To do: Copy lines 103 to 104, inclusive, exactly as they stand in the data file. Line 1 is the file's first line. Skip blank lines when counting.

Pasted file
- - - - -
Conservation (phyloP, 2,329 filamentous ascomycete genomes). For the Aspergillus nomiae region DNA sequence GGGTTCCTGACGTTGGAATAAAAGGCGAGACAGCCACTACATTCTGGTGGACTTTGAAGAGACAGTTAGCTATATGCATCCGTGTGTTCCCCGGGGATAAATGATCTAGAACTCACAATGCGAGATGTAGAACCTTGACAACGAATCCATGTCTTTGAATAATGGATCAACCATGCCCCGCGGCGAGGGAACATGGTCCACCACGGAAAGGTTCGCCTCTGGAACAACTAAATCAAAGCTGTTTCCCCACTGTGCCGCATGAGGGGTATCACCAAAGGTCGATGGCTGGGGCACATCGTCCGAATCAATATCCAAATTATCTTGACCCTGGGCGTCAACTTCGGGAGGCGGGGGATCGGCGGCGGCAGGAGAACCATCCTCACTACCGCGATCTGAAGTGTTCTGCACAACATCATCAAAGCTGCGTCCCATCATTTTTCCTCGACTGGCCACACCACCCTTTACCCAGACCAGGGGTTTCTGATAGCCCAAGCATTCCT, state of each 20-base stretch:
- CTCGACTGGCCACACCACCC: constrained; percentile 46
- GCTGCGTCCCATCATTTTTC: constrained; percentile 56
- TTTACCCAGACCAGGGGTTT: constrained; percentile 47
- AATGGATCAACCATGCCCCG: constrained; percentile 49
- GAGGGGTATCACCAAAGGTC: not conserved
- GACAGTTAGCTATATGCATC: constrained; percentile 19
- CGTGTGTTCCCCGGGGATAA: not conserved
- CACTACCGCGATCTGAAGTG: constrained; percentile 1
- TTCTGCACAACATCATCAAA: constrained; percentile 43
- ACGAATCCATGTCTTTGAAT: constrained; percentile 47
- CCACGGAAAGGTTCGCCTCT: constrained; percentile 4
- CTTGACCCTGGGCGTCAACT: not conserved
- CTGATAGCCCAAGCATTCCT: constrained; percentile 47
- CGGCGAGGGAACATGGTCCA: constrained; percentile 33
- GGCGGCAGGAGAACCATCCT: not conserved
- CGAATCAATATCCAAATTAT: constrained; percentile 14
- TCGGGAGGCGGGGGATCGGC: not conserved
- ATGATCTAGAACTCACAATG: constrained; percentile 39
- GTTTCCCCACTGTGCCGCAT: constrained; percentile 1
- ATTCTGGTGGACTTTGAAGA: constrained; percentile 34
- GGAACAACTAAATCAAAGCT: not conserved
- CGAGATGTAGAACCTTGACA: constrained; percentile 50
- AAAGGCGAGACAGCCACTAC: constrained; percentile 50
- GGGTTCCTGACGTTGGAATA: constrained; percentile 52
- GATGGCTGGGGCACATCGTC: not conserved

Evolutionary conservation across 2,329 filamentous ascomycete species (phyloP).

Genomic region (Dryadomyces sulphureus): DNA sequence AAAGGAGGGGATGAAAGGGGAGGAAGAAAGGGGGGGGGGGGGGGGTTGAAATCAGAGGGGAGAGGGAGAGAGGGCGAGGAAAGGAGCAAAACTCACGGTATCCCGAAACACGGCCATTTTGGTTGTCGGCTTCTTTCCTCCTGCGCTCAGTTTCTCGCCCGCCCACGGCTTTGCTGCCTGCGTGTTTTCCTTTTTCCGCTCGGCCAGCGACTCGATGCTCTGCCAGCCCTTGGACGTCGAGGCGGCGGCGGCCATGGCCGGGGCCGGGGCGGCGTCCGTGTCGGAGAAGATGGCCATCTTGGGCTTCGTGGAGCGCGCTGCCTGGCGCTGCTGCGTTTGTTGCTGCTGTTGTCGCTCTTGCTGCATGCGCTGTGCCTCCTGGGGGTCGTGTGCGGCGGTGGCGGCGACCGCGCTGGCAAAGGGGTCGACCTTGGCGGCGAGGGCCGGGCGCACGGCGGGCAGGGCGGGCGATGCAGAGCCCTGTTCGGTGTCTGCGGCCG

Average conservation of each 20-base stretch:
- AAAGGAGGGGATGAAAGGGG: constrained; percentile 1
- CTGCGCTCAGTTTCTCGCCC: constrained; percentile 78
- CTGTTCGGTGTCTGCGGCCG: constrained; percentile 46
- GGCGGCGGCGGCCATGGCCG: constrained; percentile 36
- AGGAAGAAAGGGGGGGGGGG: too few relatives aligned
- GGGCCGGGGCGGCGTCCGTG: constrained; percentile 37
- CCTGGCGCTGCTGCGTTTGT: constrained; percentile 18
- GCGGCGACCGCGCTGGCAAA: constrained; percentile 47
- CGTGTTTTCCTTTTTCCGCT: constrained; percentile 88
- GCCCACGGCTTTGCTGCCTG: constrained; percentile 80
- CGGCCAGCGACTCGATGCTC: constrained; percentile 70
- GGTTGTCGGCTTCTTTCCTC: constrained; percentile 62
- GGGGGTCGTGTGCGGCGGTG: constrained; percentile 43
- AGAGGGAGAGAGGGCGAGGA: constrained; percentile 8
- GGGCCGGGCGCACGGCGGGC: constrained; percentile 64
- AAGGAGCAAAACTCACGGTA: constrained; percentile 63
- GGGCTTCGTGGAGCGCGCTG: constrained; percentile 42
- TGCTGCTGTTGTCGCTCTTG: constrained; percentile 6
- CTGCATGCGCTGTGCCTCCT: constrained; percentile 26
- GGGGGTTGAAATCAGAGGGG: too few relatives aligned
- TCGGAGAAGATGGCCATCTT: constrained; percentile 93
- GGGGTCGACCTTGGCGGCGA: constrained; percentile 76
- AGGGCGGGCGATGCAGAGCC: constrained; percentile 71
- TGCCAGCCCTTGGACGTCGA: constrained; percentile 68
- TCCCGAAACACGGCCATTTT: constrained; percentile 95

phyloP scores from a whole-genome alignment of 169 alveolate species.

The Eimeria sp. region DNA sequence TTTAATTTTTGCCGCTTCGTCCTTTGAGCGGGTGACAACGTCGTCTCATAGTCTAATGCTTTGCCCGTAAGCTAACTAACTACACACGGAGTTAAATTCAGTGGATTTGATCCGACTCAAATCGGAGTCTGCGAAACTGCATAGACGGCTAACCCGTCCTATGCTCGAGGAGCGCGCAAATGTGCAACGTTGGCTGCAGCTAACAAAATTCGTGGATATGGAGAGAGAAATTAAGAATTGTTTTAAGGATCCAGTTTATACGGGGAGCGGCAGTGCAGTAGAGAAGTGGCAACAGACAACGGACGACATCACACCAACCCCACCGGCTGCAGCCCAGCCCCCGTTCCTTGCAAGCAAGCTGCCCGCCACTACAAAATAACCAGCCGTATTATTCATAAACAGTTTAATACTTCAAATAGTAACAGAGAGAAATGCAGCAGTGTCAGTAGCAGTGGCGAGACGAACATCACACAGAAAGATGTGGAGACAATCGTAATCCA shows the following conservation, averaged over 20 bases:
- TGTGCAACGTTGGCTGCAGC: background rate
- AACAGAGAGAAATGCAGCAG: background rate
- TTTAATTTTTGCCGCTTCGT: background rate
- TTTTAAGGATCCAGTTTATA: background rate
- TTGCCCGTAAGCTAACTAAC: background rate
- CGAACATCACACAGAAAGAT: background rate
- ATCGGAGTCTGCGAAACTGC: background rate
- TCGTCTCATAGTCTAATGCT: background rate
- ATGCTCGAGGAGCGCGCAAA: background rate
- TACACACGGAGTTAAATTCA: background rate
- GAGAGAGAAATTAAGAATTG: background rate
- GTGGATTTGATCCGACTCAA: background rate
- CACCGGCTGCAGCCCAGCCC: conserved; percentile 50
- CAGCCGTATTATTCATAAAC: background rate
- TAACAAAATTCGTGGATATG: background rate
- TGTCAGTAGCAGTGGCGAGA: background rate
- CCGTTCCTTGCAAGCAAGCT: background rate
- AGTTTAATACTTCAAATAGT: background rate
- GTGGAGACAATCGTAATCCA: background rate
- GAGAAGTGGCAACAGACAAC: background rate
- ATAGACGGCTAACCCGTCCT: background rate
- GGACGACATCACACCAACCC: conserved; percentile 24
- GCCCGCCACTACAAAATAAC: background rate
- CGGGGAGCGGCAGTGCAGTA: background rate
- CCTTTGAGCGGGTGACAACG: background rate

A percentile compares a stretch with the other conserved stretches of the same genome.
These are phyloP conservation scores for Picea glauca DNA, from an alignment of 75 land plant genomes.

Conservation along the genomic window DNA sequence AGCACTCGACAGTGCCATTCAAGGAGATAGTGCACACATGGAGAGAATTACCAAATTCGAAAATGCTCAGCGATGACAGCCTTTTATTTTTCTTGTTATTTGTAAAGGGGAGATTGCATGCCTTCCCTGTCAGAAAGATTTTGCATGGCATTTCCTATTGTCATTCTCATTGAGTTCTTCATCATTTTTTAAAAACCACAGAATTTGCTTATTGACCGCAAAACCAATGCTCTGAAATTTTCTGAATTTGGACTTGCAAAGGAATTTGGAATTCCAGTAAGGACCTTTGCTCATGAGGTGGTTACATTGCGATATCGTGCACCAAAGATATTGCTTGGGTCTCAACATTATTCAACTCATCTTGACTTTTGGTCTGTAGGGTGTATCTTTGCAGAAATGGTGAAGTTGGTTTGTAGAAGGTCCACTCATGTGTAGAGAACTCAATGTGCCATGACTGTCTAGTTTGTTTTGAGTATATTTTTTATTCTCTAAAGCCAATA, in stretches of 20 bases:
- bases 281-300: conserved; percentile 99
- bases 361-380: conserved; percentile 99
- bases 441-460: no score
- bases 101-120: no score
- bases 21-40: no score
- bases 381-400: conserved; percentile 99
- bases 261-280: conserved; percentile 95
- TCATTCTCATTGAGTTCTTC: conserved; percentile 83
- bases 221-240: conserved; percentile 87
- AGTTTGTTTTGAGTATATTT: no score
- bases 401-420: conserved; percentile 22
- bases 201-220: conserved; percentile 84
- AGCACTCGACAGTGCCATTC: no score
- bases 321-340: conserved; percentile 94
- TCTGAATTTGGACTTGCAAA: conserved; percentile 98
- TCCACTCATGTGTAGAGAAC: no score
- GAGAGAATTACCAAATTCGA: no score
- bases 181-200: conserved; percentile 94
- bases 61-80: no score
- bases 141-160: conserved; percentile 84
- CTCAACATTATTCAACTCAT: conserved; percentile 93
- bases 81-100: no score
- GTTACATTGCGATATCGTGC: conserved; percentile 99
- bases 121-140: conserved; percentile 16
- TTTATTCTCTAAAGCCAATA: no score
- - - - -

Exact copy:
- bases 61-80: no score
- bases 141-160: conserved; percentile 84